“Because it’s too much,” Ben confesses. Because what’s the point of lying to yourself? Especially when you’re this close to the end? “Everything is too much. There’s the paper and school and college and Phillipa and Jerome and clone club and the murders and the illness and it’s… too much. And they want me to be strong but I… I’ve never been strong.”
“Hey,” Connor says sharply, kneeling down and putting his hand on Ben’s shoulder. The gesture’s oddly comforting. Ben thinks about Jerome for a moment, then pushes the thought from his mind as fast as he can. “You need to let me help you. At the very least you need to stay alive to fucking explain why we look the same.”
He’s overcome by a rush of nausea, then leans over and throws up all over Connor’s hoodie. Connor jerks back in disgust and Ben wipes his mouth with the back of his hand, shivering slightly. It’s cold. It’s so cold.
Ben’s got a plan, though. “Give me your hoodie,” he says, trying to inject as much authority into his voice as he can with his throat on fire, his vision blurring and his heart racing like a freight train. “And your shoes. Then take my car and go to New York. Password for the green phone in blazer’s left pocket is 1908, the black one doesn’t have a lock. Keys are in my bag, it’s just next to me. The car’s parked around the corner to the left. Red Prius. In the green phone, call Torpedo. He’ll tell you what’s going on.”
Connor stares at him for a moment, then wordlessly starts to unlace his boots.
Ben lets out a sigh of relief.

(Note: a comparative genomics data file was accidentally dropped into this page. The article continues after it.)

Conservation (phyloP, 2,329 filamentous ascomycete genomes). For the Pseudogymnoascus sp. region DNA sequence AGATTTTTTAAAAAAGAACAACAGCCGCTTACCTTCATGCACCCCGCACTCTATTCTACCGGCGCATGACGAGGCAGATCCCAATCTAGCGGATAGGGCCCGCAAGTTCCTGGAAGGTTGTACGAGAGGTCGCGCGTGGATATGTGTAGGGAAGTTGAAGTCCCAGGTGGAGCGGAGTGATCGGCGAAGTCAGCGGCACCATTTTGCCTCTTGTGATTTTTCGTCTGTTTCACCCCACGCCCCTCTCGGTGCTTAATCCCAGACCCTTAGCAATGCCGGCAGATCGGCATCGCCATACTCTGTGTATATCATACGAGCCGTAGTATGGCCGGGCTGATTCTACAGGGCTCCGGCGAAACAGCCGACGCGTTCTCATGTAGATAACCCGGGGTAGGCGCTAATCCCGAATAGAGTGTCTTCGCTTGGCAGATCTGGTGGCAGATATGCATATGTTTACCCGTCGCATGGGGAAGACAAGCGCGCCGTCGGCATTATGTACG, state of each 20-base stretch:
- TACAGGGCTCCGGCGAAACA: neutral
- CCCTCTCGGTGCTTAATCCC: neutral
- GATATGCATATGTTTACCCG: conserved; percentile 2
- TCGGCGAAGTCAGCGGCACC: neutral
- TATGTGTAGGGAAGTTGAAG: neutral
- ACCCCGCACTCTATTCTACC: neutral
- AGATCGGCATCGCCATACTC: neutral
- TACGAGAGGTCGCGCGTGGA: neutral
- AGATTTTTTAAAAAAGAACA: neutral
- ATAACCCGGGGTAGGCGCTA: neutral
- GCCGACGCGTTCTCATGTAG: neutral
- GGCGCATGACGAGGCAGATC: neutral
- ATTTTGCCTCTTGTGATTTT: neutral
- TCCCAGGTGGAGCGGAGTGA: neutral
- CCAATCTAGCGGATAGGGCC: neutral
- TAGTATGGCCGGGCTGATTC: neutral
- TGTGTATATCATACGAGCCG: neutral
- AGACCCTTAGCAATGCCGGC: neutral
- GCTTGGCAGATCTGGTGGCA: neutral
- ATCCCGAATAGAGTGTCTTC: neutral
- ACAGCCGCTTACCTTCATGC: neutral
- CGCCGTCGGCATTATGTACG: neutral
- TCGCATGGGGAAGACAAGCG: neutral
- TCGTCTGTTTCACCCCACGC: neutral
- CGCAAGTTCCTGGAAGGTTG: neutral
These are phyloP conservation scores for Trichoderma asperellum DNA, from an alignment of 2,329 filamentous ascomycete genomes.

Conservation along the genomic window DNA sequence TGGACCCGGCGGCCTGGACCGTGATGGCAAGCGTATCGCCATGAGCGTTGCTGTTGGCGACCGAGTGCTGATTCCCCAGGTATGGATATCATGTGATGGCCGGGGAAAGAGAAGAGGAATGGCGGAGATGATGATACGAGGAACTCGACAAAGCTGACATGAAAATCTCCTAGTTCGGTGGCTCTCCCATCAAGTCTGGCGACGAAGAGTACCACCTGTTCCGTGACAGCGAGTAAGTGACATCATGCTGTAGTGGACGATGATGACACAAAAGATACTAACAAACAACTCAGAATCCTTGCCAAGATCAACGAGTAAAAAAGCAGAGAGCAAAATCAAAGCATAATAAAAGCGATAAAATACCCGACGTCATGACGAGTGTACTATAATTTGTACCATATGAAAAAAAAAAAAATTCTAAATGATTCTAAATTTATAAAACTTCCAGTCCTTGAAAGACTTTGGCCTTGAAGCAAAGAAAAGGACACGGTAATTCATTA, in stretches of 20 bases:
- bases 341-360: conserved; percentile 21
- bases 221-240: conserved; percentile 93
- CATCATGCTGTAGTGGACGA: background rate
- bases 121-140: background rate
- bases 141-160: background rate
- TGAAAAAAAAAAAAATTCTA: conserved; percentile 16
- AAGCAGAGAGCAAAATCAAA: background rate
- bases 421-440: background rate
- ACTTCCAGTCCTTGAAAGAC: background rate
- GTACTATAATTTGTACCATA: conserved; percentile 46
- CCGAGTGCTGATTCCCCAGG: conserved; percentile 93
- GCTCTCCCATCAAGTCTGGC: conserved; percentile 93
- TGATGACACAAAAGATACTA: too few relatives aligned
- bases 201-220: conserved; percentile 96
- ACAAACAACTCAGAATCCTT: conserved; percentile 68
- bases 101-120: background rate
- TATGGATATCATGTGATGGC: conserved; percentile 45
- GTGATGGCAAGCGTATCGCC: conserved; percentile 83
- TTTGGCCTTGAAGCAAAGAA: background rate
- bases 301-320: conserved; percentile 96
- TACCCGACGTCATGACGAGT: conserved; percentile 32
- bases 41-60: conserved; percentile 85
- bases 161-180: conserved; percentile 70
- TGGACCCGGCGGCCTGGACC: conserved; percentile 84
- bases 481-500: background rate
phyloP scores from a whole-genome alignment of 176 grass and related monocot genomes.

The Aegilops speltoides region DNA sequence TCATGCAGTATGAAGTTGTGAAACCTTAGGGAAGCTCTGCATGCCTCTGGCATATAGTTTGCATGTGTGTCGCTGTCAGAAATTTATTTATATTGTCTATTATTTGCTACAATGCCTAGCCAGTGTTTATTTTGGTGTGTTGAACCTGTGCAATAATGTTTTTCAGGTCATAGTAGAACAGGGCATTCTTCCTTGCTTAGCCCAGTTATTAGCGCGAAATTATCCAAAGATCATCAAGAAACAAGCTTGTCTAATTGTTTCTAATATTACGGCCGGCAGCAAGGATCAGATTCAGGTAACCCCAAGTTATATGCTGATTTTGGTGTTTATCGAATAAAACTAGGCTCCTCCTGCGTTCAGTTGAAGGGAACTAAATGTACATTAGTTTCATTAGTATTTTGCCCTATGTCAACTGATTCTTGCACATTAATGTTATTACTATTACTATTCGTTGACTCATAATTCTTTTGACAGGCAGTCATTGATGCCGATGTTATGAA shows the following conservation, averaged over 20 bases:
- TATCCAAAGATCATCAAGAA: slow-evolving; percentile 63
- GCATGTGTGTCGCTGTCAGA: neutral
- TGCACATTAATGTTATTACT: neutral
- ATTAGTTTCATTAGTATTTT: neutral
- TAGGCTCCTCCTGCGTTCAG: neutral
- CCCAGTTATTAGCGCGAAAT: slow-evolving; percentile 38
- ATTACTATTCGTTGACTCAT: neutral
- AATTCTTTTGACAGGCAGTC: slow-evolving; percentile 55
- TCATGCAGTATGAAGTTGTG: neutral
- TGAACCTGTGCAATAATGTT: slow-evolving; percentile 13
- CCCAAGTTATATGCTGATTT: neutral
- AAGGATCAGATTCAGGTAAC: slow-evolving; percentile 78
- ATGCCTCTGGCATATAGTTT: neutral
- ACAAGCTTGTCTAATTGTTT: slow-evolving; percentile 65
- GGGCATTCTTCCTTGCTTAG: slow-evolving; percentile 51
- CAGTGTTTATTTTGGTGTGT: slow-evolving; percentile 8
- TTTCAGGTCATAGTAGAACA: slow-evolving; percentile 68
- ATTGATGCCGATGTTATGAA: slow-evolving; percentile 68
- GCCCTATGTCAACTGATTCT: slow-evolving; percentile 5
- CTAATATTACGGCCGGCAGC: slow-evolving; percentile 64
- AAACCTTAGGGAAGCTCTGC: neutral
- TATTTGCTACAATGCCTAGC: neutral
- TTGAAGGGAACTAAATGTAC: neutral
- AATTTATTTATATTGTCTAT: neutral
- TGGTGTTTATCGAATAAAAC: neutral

Ben’s visibly shivering as he shrugs on Connor’s hoodie. Connor puts on Ben’s blazer in a daze, not really sure what he’s doing or why he’s humoring this kid who shares both his face and his death wish.
He’s still got his own phone in his hand and suddenly comes back to himself.
This is bullshit and he has to do something.
He dials 911, only for Ben to lunge at him again and push the phone out of his hand, sending it plummeting to the ground.
“I’m not just going to let you fucking die in front of me,” Connor vows, scrambling for the phone and picking it up. The screen’s cracked and the call hasn’t gone through.
Then Ben collapses to the ground and starts seizing.
Connor’s paralyzed with fear and horror at the sight.
Fuck, Ben looks just like him.
It’s almost like he’s watching himself.
No, it’s exactly like watching himself.
He’s watching himself die.
Connor doesn’t even realize he’s dropped his phone again until he hears yet another crack. Everything’s dim and hazy and he can hear his heart beating louder than he ever has.
Then Ben stops moving.
And Connor is standing over the body, trying to make sense of it all.
Everything is deathly still for a long moment.
Connor picks up Ben’s shoes and messenger bag.
He looks down at Ben, lying still by the park bench near a trash can and the first of the falling leaves. Now that Ben’s wearing his hoodie, the differences between them are less apparent.
Aside from the haircut, anyone looking would swear it was Connor’s body.
Connor realizes with a jolt just what Ben was trying to say.
This is his chance to disappear.
To start over.
He feels like there’s something he should say or do here, looking down at the dead body of his double. His… clone? Is that what Ben had said?
Some kind of goodbye.
Connor lets out a deep breath, closes his eyes and takes a moment.
“Goodbye, Connor Murphy.”
Then he leaves the park without looking back.